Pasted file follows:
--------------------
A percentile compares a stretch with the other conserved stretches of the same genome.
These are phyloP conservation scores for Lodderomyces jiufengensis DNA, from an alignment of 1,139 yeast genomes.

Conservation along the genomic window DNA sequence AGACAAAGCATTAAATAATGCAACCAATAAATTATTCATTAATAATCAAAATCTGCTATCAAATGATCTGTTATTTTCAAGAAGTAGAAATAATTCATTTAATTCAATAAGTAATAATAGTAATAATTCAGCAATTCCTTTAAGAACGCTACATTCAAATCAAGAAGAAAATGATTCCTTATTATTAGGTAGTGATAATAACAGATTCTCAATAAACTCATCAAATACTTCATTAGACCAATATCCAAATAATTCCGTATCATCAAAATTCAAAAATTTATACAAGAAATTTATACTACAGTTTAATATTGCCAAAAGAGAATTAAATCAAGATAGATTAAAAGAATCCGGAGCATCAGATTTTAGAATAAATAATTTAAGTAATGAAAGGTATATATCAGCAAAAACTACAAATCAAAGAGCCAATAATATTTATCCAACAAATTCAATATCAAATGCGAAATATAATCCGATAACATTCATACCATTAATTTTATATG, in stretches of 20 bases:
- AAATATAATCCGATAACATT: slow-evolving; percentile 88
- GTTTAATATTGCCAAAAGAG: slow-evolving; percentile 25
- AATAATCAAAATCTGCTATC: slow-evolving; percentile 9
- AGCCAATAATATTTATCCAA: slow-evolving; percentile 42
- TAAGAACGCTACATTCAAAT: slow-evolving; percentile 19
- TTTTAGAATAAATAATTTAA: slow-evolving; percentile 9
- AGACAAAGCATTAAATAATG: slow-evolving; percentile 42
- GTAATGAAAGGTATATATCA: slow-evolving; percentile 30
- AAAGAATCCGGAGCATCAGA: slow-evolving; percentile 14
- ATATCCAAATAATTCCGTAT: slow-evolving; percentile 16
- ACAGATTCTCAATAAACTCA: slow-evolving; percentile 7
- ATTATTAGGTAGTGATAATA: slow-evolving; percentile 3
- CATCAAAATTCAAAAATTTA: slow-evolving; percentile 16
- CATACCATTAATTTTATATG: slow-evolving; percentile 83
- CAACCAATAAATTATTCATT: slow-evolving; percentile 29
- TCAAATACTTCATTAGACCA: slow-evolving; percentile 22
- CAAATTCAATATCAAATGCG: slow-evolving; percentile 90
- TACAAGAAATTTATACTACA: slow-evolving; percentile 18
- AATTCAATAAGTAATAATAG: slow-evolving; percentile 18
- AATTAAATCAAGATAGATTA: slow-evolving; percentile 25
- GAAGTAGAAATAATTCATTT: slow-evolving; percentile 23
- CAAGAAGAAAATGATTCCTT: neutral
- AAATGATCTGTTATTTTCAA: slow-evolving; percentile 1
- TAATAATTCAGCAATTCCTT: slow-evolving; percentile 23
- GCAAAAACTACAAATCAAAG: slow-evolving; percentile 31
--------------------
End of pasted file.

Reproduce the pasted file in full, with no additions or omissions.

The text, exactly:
A percentile compares a stretch with the other conserved stretches of the same genome.
These are phyloP conservation scores for Lodderomyces jiufengensis DNA, from an alignment of 1,139 yeast genomes.

Conservation along the genomic window DNA sequence AGACAAAGCATTAAATAATGCAACCAATAAATTATTCATTAATAATCAAAATCTGCTATCAAATGATCTGTTATTTTCAAGAAGTAGAAATAATTCATTTAATTCAATAAGTAATAATAGTAATAATTCAGCAATTCCTTTAAGAACGCTACATTCAAATCAAGAAGAAAATGATTCCTTATTATTAGGTAGTGATAATAACAGATTCTCAATAAACTCATCAAATACTTCATTAGACCAATATCCAAATAATTCCGTATCATCAAAATTCAAAAATTTATACAAGAAATTTATACTACAGTTTAATATTGCCAAAAGAGAATTAAATCAAGATAGATTAAAAGAATCCGGAGCATCAGATTTTAGAATAAATAATTTAAGTAATGAAAGGTATATATCAGCAAAAACTACAAATCAAAGAGCCAATAATATTTATCCAACAAATTCAATATCAAATGCGAAATATAATCCGATAACATTCATACCATTAATTTTATATG, in stretches of 20 bases:
- AAATATAATCCGATAACATT: slow-evolving; percentile 88
- GTTTAATATTGCCAAAAGAG: slow-evolving; percentile 25
- AATAATCAAAATCTGCTATC: slow-evolving; percentile 9
- AGCCAATAATATTTATCCAA: slow-evolving; percentile 42
- TAAGAACGCTACATTCAAAT: slow-evolving; percentile 19
- TTTTAGAATAAATAATTTAA: slow-evolving; percentile 9
- AGACAAAGCATTAAATAATG: slow-evolving; percentile 42
- GTAATGAAAGGTATATATCA: slow-evolving; percentile 30
- AAAGAATCCGGAGCATCAGA: slow-evolving; percentile 14
- ATATCCAAATAATTCCGTAT: slow-evolving; percentile 16
- ACAGATTCTCAATAAACTCA: slow-evolving; percentile 7
- ATTATTAGGTAGTGATAATA: slow-evolving; percentile 3
- CATCAAAATTCAAAAATTTA: slow-evolving; percentile 16
- CATACCATTAATTTTATATG: slow-evolving; percentile 83
- CAACCAATAAATTATTCATT: slow-evolving; percentile 29
- TCAAATACTTCATTAGACCA: slow-evolving; percentile 22
- CAAATTCAATATCAAATGCG: slow-evolving; percentile 90
- TACAAGAAATTTATACTACA: slow-evolving; percentile 18
- AATTCAATAAGTAATAATAG: slow-evolving; percentile 18
- AATTAAATCAAGATAGATTA: slow-evolving; percentile 25
- GAAGTAGAAATAATTCATTT: slow-evolving; percentile 23
- CAAGAAGAAAATGATTCCTT: neutral
- AAATGATCTGTTATTTTCAA: slow-evolving; percentile 1
- TAATAATTCAGCAATTCCTT: slow-evolving; percentile 23
- GCAAAAACTACAAATCAAAG: slow-evolving; percentile 31